ECA report: European institutions do not fully comply with transparency rules regarding lobbying activity

George Marinescu
English Section / 18 aprilie

ECA report: European institutions do not fully comply with transparency rules regarding lobbying activity

Versiunea în limba română

12,500 lobbyists work alongside European Union institutions European Court of Auditors auditors believe that transparency rules still do not apply to spontaneous meetings and most EU staff ECA warns of the risk that NGO funding sources to remain opaque

At the level of the EU institutions, there is a high risk that certain lobbying activities escape the transparency "radar" regarding this activity, the European Court of Auditors (ECA) shows in a report published yesterday. The document states that the EU transparency register, which contains information on who lobbies the Commission, Parliament and Council, has positive elements and informs citizens about the potential influence of lobbyists, but has some shortcomings and gaps in information, which reduce the transparency of lobbying activities in the three largest EU institutions. In addition, lobbyists can bypass the register for a number of interactions through which they can still influence EU legislators.

That's why ECA auditors say that, in the absence of transparency mechanisms, lobbying activities can lead to undue influence, unfair competition and even corruption.

It is certain that lobbyists are required to be registered in the register only for certain meetings and activities (such as participation in hearings or expert groups). This led to the possibility that a non-governmental organization involved in the "Qatargate" scandal, which was not registered, could hold a conference at the European Parliament in June 2022. We recall that in December 2022, allegations emerged that Qatar had influenced illegally - or even allegedly bribed - MEPs to achieve foreign policy objectives ("Qatargate"). Since that date, Parliament has adopted several decisions on how to implement the register.

The ECA report also states: "The coercive measures that institutions can take to ensure that lobbyists comply with registration and disclosure requirements are not sufficient. On average, between 2019 and 2022, nearly 1,000 lobbyists were removed from the register each year for administrative reasons, and only six were removed following investigations."

The number of lobbyists registered in the EU transparency register has grown considerably since its creation, more precisely from around 5,500 in 2012 to around 12,500 in 2024. The register is voluntary and is based on an inter-institutional agreement initialed in 2021, which is not a binding legislative act. Therefore, sanctions cannot be imposed under this agreement, unlike lobbying provisions in some EU countries, which also cover a wider range of staff.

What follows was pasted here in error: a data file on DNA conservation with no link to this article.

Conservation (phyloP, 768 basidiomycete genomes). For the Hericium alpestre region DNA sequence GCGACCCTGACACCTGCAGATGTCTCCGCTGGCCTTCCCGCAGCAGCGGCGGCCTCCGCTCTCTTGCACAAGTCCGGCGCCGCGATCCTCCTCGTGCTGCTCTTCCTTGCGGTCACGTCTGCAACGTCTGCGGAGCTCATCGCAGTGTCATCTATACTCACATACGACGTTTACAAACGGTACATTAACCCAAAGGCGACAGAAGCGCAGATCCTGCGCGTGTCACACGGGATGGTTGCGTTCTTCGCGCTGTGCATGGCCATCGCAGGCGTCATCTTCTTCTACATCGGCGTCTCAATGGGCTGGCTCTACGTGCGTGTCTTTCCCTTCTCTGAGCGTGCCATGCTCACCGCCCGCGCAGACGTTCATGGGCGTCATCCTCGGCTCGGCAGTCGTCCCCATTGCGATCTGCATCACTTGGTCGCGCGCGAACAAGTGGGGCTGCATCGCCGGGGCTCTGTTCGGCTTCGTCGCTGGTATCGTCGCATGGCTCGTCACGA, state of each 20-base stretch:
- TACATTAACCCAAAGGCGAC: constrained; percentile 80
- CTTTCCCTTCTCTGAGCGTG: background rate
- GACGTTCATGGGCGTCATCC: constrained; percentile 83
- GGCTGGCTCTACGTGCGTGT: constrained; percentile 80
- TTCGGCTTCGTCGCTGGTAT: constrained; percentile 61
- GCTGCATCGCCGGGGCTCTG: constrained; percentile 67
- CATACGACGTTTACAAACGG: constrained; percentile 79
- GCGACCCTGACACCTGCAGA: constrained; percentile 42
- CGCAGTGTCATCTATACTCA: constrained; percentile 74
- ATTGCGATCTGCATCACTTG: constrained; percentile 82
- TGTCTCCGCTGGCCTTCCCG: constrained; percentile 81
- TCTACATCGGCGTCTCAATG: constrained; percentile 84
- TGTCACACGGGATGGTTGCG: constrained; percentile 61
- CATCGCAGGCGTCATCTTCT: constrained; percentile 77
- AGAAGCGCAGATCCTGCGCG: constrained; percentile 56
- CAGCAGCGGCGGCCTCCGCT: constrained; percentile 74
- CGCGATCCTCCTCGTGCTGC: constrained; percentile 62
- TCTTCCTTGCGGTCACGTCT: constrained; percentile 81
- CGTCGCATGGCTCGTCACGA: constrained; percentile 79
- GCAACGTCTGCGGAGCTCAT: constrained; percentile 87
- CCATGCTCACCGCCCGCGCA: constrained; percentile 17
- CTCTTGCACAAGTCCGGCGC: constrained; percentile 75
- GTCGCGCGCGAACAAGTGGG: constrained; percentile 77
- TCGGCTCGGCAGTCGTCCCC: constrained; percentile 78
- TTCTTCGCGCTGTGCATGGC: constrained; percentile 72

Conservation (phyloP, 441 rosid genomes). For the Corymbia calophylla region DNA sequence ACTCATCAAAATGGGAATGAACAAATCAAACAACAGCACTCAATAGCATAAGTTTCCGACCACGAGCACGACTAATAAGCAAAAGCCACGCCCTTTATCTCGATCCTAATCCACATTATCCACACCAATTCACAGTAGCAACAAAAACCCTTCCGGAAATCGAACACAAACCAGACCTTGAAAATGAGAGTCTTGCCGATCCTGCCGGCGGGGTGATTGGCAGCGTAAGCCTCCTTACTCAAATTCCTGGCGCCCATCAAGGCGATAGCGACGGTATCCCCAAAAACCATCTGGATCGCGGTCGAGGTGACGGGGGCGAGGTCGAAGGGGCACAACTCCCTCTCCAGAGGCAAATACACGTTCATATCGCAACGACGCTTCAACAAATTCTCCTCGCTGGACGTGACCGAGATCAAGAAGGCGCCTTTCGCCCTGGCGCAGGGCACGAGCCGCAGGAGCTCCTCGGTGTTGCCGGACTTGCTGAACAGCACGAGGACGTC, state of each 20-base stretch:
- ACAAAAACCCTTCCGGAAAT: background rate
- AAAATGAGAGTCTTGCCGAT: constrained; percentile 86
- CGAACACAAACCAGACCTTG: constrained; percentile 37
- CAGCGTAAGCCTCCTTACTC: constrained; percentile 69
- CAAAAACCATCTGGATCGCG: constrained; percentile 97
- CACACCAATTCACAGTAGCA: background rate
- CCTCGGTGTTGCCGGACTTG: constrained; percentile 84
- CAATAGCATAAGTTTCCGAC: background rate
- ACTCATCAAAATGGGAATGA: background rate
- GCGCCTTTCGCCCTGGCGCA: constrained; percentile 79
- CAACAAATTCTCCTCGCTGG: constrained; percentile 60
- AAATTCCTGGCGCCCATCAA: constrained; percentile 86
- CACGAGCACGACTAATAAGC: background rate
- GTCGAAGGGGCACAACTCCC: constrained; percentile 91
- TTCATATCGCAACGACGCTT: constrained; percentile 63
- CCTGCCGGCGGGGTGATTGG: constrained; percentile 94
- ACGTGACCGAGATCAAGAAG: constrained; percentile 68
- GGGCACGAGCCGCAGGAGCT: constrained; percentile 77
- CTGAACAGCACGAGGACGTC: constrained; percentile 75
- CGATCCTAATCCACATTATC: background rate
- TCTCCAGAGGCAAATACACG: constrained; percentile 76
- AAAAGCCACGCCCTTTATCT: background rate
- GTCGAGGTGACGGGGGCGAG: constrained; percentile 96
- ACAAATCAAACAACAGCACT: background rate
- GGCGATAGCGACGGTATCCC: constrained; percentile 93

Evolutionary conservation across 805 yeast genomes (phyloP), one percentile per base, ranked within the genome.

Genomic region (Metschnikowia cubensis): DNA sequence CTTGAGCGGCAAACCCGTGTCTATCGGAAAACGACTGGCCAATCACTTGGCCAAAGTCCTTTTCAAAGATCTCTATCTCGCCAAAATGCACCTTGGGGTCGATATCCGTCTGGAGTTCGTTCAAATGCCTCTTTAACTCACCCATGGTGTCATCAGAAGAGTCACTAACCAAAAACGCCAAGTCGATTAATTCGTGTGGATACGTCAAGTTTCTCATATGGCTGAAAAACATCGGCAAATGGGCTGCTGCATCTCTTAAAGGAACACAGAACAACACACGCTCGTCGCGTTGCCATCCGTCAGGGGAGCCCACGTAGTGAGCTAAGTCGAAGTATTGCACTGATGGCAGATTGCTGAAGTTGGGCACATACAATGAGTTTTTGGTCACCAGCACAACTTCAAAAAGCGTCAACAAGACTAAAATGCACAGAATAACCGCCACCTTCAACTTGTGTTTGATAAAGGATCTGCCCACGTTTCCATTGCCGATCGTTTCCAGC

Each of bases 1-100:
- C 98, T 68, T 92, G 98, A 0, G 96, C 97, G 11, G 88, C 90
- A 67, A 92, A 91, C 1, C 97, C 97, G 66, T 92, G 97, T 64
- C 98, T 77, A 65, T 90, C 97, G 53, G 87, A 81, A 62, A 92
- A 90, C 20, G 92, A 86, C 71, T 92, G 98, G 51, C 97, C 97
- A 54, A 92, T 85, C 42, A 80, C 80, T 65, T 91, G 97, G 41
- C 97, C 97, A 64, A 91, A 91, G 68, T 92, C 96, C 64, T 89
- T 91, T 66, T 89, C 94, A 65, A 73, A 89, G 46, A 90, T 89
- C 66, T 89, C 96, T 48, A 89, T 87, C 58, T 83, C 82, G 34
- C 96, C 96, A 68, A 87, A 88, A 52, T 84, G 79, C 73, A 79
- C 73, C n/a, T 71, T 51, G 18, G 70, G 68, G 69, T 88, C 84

That's why ECA auditors criticize the fact that lobbyists only need to be registered for meetings with senior staff members and that only pre-scheduled meetings are reported. Spontaneous meetings, unscheduled phone conversations and e-mail exchanges do not need to be officially recorded, and lobbyists are not required to be registered in order to meet with employees of institutions below the director-general level (i.e. most employees). Although institutions are taking steps to increase transparency and encourage registration, leading to more information being published about meetings and activities with registered lobbyists, this publication is not systematic. In addition, background checks by lobbyists should also be improved, in particular due to the risk that NGOs funded by third parties may not disclose their funding sources, stating only that they represent their own interests or the collective interests of their members.

Regarding funding sources, 3,529 registered entities identified themselves as "non-governmental organizations, platforms, networks and similar entities", and of these 1,207 (34%) did not declare their funding sources, citing that "no represent commercial interests".

One third of the registered NGOs had declared themselves in this category.

In response to the ECA report, both the European Commission, the Council of the European Union and the European Parliament have responded, stating that they do not agree that all meetings with lobbyists should be recorded, as it is difficult to publish all unscheduled and spontaneous meetings .

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